It’s worth noting that the Goldman Sachs Commodities Index is off 28% from 2012 highs, with crude down 30%. Commodities and energy complexes have been crushed, portending serious issues for scores of heavily indebted companies, industries and economies. From early-March 2012 levels, the Russian ruble is down 36%, the Brazilian real 32%, the Argentine peso 49%, the Venezuelan bolivar 32%, the South African rand 31%, the Indonesian rupiah 25%, the Turkish lira 20% and the Indian rupee 20%. I contend the (“Periphery”) EM Bubble has begun deflating, with notable fragility emerging from the likes of Russia, Brazil, Venezuela and others. I expect ongoing contagion.

The global Bubble has entered a particularly unstable phase. Desperate policy measures are exacerbating liquidity and speculative excesses. Not surprisingly, monetary stimulus has it greatest impact where Bubble dynamics retain strong inflationary biases – notably U.S. securities markets, but also stocks, corporate debt and sovereign bonds around the globe. Meanwhile, “hot money” continues to exit faltering Bubbles. Importantly, this dynamic is reinforced by king dollar and the flight of speculative finance into bubbling U.S. markets.

The Treasury reported its monthly TIC (Treasury International Capital) data this past Tuesday. September saw a record $164bn inflow into U.S. “Net Long-Term Portfolio Securities.” I was reminded of the then record $136bn inflow in May 2007. With faltering Bubbles and “hot money” again on the move, we don’t have to look that far back for an insightful example of how aggressive monetary measures (responding to a faltering Bubble) fueled precarious “Terminal Phase” excess.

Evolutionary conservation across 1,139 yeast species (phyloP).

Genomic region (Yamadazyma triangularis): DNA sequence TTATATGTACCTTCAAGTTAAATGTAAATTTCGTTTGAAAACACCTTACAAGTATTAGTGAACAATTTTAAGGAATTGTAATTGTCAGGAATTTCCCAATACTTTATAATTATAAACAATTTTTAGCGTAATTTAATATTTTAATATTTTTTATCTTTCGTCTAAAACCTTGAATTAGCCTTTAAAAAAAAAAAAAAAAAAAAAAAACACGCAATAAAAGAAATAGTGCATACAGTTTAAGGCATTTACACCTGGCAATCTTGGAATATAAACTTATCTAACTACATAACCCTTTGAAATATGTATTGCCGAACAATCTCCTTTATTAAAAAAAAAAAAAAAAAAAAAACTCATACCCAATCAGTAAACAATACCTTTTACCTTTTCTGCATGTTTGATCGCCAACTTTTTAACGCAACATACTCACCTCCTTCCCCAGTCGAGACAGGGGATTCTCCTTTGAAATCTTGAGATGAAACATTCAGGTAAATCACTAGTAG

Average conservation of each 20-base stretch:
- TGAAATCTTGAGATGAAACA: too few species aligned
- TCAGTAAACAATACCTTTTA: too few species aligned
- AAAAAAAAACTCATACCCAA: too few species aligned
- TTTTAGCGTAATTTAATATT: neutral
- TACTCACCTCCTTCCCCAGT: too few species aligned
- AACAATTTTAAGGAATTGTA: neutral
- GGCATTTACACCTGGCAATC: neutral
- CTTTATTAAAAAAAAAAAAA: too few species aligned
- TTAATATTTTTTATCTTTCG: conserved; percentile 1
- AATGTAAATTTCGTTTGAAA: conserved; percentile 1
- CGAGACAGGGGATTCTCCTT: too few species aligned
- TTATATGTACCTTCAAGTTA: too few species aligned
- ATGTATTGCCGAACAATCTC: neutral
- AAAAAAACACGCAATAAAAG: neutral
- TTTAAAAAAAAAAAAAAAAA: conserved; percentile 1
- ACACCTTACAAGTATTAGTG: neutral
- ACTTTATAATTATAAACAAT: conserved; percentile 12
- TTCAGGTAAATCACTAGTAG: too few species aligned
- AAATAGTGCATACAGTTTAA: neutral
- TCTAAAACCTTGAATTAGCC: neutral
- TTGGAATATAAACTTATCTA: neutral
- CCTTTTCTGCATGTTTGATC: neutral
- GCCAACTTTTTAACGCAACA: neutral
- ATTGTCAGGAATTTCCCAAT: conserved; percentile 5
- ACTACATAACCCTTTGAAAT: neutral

It’s especially instructive to recall how Bubble Dynamics played out in that fateful 2007/2008 period. The Fed’s Z.1 “flow of funds” data do a nice job. The mortgage finance Bubble was initially pierced in the spring of 2007, as losses on subprime securities initiated a self-reinforcing reversal of “hot money” flows, a tightening of mortgage Credit and waning home price inflation. The Fed slashed the discount rate 50 bps in an unscheduled meeting in August 2007.

Confident that Bernanke was ready with aggressive “helicopter” monetary stimulus, market participant were happy (gross understatement) to disregard ominous fundamental developments and focus instead on lucrative securities speculation.

First of all, the faltering Bubble was readily apparent in rapidly slowing household mortgage borrowings. After expanding at double-digit annual rates from 2001 through 2006, the home mortgage slowdown was apparent by early 2007. The rate of Household mortgage Credit growth slowed to 7.4% in Q1 2007 and was down to 5.0% by Q4.

In nominal dollars, Home mortgage debt expanded $1.080 TN in 2006. Indicative of a faltering Bubble, Q1 2007 saw Home mortgage growth slow to SAAR $831bn, Q2 to SAAR $808bn, Q3 to SAAR $536bn and Q4 to SAAR $648bn. With multi-family and commercial mortgage Credit growth still brisk, total system mortgage Credit growth remained enormous. After expanding $1.416 TN in 2006 (close to 2005’s record), growth slowed to SAAR $1.120 TN in Q1 ‘07, $1.222 TN in Q2, $999bn in Q3 and $992bn in Q4 (compared to 1990’s avg. $265bn).

It’s worth noting that air was also attempting to come out of highly speculative securities markets in 2007. There was a bout of stock market selling during the first quarter and then a much more significant downturn late in the summer, as the scope of systemic fragility began to be better appreciated. Indeed, a necessary de-leveraging had commenced – only to be reversed by Fed stimulus measures.